brakes. This was avoided by having two air reservoirs in a large casting under the cab. The casting also acted as a stay
for the rear frame. A non-return valve separated the two reservoirs. The pump provided air to the first reservoir, and
the brakes, reversing gear, and scoop were operated from the second reservoir. This ensured that there was always a
reserve of compressed air in the first reservoir.
A variable blastpipe was fitted. This was an innovative feature at the time, and helped provide economic running.
The first seven Clauds were built with both a live steam ejector and an exhaust injector were fitted.
However, from the eighth locomotive onwards, two live steam ejectors were fitted instead. The exhaust injectors
were quickly replaced on the earlier locomotives.
All forty one D14s and the first ten D15s were fitted with
Holden's patented oil burning apparatus.
This apparatus had new injectors mounted a foot above the firegrate, on the front of the firebox.
These injectors sprayed oil into the firebox. Air was preheated using a device in the smokebox, and fed into
firebox's oil spray through the central cones in the oil injectors. The effect was to produce a thoroughly
atomized and diffused spray mixed with atmospheric air. The oil fuel was preheated.
The oil firing was initially a great success. It enabled the Clauds to perform far better than they would have done
if they were powered by coal. It was also a useful way of using the oil residue produced by the
GER's gas plant. This plant created gas for coach lighting.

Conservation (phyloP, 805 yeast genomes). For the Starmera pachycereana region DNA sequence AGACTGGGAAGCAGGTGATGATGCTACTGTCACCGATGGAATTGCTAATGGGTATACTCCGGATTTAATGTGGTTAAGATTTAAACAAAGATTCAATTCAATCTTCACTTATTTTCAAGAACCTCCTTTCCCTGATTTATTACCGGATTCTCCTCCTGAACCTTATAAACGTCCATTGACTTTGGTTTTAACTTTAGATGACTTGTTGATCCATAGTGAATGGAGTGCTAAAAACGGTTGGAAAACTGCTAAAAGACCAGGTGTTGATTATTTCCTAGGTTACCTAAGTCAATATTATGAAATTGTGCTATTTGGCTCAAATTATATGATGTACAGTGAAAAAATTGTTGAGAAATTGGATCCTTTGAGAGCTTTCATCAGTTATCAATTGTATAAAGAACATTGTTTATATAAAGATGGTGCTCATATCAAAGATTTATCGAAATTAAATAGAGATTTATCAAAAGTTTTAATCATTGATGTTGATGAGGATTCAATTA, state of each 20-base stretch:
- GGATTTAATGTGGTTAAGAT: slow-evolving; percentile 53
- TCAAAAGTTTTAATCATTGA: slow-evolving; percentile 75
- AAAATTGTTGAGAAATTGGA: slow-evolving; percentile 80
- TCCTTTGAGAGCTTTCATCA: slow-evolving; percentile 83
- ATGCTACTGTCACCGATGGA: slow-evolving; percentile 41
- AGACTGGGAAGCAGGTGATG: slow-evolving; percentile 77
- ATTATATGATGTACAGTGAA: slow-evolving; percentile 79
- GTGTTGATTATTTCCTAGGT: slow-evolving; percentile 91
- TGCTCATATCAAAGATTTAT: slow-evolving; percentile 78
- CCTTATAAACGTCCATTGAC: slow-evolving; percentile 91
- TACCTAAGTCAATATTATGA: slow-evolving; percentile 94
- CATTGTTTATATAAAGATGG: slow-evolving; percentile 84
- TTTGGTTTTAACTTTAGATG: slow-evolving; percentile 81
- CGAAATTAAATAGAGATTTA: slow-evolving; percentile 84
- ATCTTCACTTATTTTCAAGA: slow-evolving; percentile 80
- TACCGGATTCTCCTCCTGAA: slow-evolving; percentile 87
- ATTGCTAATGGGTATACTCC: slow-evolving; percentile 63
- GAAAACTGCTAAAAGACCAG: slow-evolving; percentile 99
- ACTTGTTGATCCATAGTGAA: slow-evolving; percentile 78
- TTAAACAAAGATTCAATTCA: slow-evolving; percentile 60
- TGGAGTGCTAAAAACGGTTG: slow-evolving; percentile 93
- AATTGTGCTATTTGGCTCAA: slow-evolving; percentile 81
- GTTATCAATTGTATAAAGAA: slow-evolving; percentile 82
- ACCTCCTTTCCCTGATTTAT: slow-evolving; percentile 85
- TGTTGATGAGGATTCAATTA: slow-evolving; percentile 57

Oil firing was eventually dropped when changes in coach lighting resulted in less oil residue being produced.
This occurred at a time when oil prices were increasing, and the oil burning apparatus proved to be no longer economic.
All of the Clauds were converted to conventional coal burning by 1911.
Oil burners would occasionally be refitted to some of the Clauds during industrial depressions and coal strikes
over the next fifteen years. The last oil burner was removed (for good) in July 1927.
When introduced, the Claud Hamiltons were the largest and most powerful express locomotives on the GER.
They were quickly put to work on the principal express services, including passenger trains from London to
Ipswich, Norwich, Cromer, Clacton, and the boat trains to Parkeston Quay.
Although the D14s had modest dimensions compared to later locomotives, they demonstrated some excellent performances
during this period. This was mainly due to the use of regular crews and the oil burners. Some of their most
distinguished work was on the Norfolk Coast Express which ran between Liverpool Street and Cromer.
Thirty years later, streamlined B17 4-6-0s had only shaved a
few minutes off the running time for this service (with slightly longer intermediate stops but a lighter load).
The first Clauds were allocated to the GN&GE Joint Line in 1906, to haul the nightly fast goods trains
from Spitalfields to the North of England. At about this time, Clauds were also allocated to Southend to compete with
the London, Tilbury & Southend Railway.
A few years later, the introduction of the B12 4-6-0s displaced
the Clauds from the principal routes to the Cambridge main line and various cross country routes.